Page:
Chances are, you have clients who hold investment property and may have heard them mention a 1031 exchange. That wouldn’t be surprising, considering this 100-year-old provision of the Internal Revenue Code remains one of the most popular tax deferral and wealth accumulation strategies available to business and investment property owners.
Increasingly, RIAs are familiarizing themselves with their clients’ real estate holdings. For many, investment real estate represents a significant portion of their net worth or income and should be included in their overall financial plan.
A Time-Tested Tax Deferral Strategy
Section 1031 of the Internal Revenue Code allows investors to defer the payment of capital gains taxes that may arise from the sale of business or investment property. As long as the property sale proceeds are used to purchase “like-kind” real estate and certain other conditions are met, investors may earn significant tax benefits.
Real estate held for productive use in a trade or business or for investment purposes is considered “like-kind.” In addition, vacation homes and rental properties may qualify, but not a property owner’s primary residence. Examples of like-kind property include:
- industrial warehouses
Start With the Tax Rules and Guidelines
Investors must follow several specific guidelines to successfully execute a 1031 exchange transaction and defer capital gains taxes.
The graphic below summarizes the key rules you and your clients need to know in order to earn the tax benefits of a 1031 exchange transaction.
First, the value of the new, or “replacement” property must be greater than the value of the sold, or “relinquished” property.
Second, your client must invest at least all of the equity proceeds from the sale of the relinquished property into the replacement property.
Third, after reinvesting the equity, your client must meet the debt replacement requirements. This means that the debt on the replacement property, or the debt on the replacement property plus additional cash, must be greater than or equal to the debt on the relinquished property. This requirement is essential to a 1031 tax-deferred exchange transaction and is not always straightforward.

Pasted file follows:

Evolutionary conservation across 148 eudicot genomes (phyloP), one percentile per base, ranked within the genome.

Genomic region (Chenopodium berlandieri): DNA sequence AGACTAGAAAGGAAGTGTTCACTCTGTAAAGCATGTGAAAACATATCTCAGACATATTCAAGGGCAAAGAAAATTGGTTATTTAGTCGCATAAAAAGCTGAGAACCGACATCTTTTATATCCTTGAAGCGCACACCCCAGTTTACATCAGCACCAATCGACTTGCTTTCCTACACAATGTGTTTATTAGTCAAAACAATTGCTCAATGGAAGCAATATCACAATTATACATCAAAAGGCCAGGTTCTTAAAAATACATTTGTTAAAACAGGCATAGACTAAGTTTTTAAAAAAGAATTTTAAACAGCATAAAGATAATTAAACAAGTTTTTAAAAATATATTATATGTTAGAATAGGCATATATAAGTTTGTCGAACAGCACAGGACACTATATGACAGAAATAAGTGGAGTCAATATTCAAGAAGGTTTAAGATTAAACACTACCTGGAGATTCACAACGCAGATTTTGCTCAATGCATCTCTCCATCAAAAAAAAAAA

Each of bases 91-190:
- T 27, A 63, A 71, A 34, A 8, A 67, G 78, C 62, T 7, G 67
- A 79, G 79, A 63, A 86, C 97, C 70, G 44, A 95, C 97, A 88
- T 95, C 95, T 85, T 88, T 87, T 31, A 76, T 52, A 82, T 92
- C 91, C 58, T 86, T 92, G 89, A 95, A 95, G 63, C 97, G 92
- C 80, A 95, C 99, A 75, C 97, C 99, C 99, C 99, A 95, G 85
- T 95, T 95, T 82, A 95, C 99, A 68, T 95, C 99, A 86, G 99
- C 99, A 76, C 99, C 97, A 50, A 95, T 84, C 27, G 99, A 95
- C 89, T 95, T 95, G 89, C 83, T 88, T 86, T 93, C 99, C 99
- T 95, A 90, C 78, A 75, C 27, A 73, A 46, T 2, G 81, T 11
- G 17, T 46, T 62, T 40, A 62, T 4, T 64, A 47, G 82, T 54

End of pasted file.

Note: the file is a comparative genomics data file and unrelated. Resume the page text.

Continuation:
Meet the Deadline
Investors utilizing a 1031 exchange must also follow a strict timeline. From the day the exchanger closes on the relinquished property, they have 45 days to identify, in writing, the replacement property they plan to purchase. The timeline then allows for a full 180 days to close on the replacement property.
It’s essential to know these periods run concurrently and are based on calendar days.
Qualified Intermediary Required
Every exchange requires a facilitator, a Qualified Intermediary, or QI, to complete the transaction. The QI holds the proceeds from the sale of the relinquished property in a trust or escrow account to ensure the investor never has actual or constructive receipt of the sale proceeds, which would trigger capital gain consequences.
You will need to become familiar with these and other requirements if you are interested in helping advise your clients on 1031 exchanges. Look to future posts for additional 1031 exchange requirements discussions.
Expand Your Fiduciary Role
As mentioned, increasingly RIAs are including real estate-focused investment strategies in client financial plans and tracking the performance of those investments. Historically, real estate property owners would have received advice from an accountant or realtor during the transaction process, of which you likely had little involvement. However, as a fiduciary, it is important you understand the details of your client’s estate plan and how a 1031 exchange transaction may significantly impact their financial future. With knowledge of the sophisticated 1031 exchange process, you now have an extensive view of your client’s investment and real estate holdings, allowing you to provide more comprehensive advice and potential solutions to help them reach their investment goals.
Expand Your Services and Revenues with DSTs
You can potentially grow your business by expanding your knowledge of 1031 exchanges, via a Delaware statutory trust, or DST, which permits fractional ownership of institutional-quality real estate assets. Multiple investors can share ownership in a single property or a portfolio of properties, which qualifies as like-kind replacement property as part of an investor’s 1031 exchange transaction.
A DST investment takes all decision-making out of the hands of investors and places it into the hands of an experienced sponsor-affiliated trustee.
As you become familiar with DST sponsors and their offerings, you can offer your clients the opportunity to defer taxes with a passive investment that consists of professionally managed income-producing properties.
If you would like to learn more about how fiduciaries can provide added value to clients by advising them on a 1031 exchange transaction, check out The Inland Academy for access to all our insights.